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This is entire message:

As time goes to infinity we plan on having Stripes building products very close to as many of our customers as possible, which is (much) more widely distributed than the status quo, which is (much) more widely distributed than open recs on any given Monday. There will be more on this subject coming later.

And this is the context: https://news.ycombinator.com/item?id=19425274

When I googled I found "open recommendations" but it doesn't seem to fit the context. Maybe there is a typo but I think it's unlikely given the author.

Thanks.

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    Try asking the author directly. – Lawrence Mar 19 at 14:50
  • @Lawrence I just did, the thing is I didn't want to side-track the discussion on Hacker News and the author is usually a very busy person (through quite active on Hacker News and online in general) so I don't really expect an answer. – localhostdotdev Mar 19 at 16:15
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    It's poorly written for sure. Note that "rec" is apt to be typed when "req" was more "correct", and "req" can mean "requirement", "requisition", and a number of other things. I would consider the sentence to be marketing gibberish until some better explanation is provided by the author. – Hot Licks Mar 19 at 17:15
  • @HotLicks Definitely not marketing gibberrish, you can look at the post commented on which he wrote, also he has 122 833 points on Hacker News, third most upvoted person in this little community. – localhostdotdev Mar 19 at 17:45
  • I'm starting to think it's a company-specific term. (e.g. Stripe in this case) – localhostdotdev Mar 19 at 17:47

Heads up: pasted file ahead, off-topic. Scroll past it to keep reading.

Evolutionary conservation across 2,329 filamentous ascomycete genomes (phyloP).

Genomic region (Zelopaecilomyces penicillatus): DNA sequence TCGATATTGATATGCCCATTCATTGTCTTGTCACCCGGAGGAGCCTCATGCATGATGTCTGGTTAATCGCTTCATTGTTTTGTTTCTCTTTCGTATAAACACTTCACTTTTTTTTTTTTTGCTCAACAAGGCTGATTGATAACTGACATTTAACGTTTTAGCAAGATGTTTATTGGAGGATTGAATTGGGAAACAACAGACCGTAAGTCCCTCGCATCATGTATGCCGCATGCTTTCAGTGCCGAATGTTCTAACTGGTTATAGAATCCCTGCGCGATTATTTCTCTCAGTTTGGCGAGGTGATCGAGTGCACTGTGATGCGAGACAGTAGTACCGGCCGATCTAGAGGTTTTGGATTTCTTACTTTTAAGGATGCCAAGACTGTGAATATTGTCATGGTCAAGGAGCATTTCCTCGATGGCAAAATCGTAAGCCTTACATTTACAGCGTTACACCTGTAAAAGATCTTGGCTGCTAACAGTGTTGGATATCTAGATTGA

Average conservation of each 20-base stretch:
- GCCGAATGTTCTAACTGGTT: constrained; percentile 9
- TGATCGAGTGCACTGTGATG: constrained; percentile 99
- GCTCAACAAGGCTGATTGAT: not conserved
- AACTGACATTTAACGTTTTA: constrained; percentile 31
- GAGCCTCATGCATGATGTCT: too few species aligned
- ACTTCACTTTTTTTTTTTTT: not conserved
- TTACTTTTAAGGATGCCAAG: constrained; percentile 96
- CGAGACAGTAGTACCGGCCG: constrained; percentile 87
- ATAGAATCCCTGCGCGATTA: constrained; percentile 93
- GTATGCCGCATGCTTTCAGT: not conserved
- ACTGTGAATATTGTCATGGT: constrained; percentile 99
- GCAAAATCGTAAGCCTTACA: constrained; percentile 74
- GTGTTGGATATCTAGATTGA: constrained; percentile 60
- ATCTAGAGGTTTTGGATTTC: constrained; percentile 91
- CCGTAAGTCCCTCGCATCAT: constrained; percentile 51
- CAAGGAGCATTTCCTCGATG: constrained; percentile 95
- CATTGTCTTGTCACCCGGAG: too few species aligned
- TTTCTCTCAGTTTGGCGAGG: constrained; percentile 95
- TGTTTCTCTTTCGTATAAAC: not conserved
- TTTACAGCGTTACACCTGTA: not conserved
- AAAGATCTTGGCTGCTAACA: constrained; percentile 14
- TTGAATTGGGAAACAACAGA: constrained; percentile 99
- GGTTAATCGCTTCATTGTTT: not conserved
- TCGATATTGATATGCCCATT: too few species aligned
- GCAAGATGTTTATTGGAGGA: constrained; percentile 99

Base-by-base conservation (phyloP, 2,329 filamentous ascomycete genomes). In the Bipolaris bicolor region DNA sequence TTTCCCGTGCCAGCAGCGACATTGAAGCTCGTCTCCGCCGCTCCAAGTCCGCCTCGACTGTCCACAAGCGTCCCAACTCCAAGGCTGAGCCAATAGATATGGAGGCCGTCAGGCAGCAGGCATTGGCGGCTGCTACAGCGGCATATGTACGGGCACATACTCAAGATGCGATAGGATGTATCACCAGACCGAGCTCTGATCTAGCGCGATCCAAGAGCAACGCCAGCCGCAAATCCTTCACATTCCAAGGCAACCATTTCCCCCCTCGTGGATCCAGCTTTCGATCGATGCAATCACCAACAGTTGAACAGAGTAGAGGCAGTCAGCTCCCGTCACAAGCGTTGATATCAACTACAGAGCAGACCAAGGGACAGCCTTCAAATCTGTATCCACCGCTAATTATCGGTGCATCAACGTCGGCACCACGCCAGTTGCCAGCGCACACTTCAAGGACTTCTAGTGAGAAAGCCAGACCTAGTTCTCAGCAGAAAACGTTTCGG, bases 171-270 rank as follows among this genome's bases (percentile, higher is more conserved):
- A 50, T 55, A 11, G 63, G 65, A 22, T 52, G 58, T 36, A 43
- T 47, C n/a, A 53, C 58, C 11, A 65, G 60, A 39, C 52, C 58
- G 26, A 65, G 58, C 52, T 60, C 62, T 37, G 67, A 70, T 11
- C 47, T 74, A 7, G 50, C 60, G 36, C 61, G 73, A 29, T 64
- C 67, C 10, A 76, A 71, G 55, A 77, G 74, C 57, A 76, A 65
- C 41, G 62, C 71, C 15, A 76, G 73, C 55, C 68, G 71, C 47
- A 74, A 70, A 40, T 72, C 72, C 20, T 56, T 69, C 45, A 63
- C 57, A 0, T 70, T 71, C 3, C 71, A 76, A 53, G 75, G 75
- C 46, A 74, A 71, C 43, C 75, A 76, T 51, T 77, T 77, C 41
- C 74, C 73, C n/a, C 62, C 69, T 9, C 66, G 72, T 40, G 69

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The sentence does border on marketing gibberish; a collection of buzz-words designed to pass as informed opinions. The term "open recs" here would likely refer to open requirements, that is yet unfilled requests for material or employees.

Their spelling it recs rather than reqs is likely their using the word they heard rather than experience with the meaning.

  • Thanks for confirming it and giving additional context! I guess I could rephrase as "which is (much) more widely distributed than open requirements on any given Monday", then to "which is (much) more widely distributed than unfilled requests for employees on any given Monday". So it seems like they are extending their network of offices around the world and will need more employees building products for their customers around the world. (Still unsure, but close enough :) ) – localhostdotdev Mar 19 at 18:22
  • Do note that "rec"/"req" (I'm not sure which) is a term used in personnel management, especially by temp agencies. Not sure what it means, precisely, but it refers to job openings. – Hot Licks Mar 19 at 19:57
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Answer from the author:

It's industry jargon for "each allocation for a single person which appears on a planned set of hires."

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